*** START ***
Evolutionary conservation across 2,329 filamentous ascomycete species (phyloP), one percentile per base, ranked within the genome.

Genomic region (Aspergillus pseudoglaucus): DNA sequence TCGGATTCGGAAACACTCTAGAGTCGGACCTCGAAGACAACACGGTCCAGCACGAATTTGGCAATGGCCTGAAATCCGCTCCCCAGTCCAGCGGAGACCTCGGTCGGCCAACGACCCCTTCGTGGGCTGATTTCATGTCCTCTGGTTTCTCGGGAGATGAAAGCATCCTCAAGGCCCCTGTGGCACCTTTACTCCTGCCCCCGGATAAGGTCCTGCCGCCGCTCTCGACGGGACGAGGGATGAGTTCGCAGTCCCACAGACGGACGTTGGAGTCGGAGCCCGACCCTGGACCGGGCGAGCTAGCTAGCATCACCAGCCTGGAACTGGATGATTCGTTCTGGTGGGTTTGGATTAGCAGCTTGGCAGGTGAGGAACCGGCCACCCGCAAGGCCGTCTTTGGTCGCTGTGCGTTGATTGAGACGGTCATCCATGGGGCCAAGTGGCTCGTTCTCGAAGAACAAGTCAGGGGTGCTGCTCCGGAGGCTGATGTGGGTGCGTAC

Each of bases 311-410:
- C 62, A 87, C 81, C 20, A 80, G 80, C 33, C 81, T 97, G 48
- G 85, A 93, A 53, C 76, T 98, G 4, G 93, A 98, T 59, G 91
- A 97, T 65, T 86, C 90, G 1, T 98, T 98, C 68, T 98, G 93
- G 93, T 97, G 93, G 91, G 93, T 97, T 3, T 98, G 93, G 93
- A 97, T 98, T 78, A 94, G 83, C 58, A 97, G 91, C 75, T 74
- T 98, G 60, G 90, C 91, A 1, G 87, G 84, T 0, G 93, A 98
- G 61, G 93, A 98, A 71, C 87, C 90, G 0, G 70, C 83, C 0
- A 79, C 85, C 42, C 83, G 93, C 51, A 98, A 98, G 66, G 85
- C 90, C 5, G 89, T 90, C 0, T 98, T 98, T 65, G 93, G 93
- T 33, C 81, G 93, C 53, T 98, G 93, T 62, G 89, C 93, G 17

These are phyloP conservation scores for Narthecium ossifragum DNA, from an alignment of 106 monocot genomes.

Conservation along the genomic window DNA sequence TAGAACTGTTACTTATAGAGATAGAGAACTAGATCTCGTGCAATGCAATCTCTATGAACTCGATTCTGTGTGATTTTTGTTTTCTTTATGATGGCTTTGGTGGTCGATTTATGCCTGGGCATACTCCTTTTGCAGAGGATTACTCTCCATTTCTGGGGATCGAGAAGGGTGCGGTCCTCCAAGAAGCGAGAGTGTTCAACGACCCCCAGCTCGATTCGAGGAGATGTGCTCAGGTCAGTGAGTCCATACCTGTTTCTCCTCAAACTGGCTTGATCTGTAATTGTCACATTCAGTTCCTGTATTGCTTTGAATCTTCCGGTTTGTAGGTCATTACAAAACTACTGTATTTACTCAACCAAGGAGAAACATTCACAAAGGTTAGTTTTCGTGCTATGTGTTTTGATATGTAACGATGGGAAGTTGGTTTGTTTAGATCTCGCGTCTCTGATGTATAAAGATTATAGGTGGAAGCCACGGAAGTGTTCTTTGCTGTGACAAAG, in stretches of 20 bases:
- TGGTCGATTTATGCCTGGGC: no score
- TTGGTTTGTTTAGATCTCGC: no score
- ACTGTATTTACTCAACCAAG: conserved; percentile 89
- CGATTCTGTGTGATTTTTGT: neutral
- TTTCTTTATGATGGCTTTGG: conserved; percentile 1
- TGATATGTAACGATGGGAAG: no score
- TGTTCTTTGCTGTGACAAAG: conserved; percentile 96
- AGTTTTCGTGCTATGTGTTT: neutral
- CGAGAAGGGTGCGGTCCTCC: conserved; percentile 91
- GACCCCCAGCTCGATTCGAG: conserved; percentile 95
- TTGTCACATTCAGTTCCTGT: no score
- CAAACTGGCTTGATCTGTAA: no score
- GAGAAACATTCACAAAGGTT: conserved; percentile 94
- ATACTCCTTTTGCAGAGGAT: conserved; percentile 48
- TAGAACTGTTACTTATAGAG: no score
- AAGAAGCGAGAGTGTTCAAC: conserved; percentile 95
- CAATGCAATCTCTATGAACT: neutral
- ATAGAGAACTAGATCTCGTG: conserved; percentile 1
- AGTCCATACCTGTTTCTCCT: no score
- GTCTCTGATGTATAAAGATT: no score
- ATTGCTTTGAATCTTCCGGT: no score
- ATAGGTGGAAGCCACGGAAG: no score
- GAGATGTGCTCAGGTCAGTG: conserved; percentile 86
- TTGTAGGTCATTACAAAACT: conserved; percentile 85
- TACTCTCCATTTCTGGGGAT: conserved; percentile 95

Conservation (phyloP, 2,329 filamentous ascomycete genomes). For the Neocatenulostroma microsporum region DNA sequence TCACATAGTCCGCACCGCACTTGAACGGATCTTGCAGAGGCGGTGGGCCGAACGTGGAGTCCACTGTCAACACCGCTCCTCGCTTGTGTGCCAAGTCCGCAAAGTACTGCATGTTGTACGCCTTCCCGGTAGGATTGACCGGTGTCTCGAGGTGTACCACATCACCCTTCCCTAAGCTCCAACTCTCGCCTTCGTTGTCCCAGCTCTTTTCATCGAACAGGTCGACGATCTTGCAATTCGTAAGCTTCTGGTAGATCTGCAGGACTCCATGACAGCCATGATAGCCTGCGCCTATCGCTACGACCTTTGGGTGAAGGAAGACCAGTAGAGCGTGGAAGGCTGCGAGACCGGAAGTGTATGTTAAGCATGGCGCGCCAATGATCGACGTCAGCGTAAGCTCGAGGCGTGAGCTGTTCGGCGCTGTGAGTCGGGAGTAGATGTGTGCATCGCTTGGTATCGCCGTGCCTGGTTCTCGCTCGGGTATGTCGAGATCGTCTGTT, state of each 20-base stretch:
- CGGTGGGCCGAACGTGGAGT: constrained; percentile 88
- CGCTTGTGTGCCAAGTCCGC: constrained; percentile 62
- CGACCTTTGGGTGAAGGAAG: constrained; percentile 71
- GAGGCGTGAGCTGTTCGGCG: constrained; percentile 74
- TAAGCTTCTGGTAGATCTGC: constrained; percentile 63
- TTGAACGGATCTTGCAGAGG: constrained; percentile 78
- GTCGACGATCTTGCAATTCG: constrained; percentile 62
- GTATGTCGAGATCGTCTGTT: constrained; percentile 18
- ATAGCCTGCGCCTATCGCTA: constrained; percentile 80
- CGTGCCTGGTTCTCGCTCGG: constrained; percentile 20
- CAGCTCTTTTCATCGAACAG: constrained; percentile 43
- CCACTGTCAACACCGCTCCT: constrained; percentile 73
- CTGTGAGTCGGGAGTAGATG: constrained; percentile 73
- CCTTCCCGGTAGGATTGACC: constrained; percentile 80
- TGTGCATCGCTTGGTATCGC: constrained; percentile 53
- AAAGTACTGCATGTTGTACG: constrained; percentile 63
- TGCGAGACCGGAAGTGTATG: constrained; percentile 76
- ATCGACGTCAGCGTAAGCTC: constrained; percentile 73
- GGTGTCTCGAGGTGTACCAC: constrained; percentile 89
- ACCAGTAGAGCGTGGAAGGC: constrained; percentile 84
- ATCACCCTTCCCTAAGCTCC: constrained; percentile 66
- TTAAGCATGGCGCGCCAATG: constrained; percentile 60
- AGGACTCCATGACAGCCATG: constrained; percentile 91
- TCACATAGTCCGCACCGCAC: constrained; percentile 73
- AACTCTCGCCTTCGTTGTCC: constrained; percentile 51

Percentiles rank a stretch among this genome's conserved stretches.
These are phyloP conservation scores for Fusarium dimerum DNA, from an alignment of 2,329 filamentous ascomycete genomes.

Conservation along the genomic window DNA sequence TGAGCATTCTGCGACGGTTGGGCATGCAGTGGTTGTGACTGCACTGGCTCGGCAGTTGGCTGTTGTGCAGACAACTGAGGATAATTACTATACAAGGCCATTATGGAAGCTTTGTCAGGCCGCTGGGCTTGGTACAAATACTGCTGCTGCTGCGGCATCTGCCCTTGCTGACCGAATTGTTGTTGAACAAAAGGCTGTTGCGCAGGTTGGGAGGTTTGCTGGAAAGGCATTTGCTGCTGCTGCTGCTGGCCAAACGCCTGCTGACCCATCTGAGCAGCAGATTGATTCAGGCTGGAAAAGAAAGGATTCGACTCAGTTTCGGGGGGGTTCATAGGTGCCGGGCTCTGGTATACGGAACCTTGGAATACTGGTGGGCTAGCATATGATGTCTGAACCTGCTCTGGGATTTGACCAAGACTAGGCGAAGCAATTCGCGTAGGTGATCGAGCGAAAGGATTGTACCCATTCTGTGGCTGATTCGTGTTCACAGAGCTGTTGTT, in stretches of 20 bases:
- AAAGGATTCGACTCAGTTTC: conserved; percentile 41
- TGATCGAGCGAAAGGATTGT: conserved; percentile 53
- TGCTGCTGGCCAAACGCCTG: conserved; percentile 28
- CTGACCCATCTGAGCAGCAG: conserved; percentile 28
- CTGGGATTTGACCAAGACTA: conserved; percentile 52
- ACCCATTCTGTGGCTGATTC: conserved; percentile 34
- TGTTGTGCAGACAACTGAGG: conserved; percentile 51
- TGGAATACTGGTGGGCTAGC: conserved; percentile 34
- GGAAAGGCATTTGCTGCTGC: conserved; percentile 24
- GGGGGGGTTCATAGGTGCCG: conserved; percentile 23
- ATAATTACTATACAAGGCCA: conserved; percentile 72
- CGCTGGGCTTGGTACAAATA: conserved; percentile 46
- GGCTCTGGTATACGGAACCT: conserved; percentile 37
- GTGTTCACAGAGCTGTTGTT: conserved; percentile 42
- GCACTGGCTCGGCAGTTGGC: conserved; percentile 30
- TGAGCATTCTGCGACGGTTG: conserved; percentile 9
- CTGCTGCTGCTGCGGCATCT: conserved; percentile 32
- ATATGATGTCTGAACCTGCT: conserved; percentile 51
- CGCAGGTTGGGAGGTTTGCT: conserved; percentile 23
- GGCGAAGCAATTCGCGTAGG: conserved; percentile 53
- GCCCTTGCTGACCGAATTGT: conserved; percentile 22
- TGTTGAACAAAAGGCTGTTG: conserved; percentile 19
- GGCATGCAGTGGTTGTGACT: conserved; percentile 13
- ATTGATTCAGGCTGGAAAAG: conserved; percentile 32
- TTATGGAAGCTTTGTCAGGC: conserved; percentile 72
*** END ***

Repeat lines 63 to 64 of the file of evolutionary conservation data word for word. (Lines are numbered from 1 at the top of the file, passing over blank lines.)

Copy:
- TTAAGCATGGCGCGCCAATG: constrained; percentile 60
- AGGACTCCATGACAGCCATG: constrained; percentile 91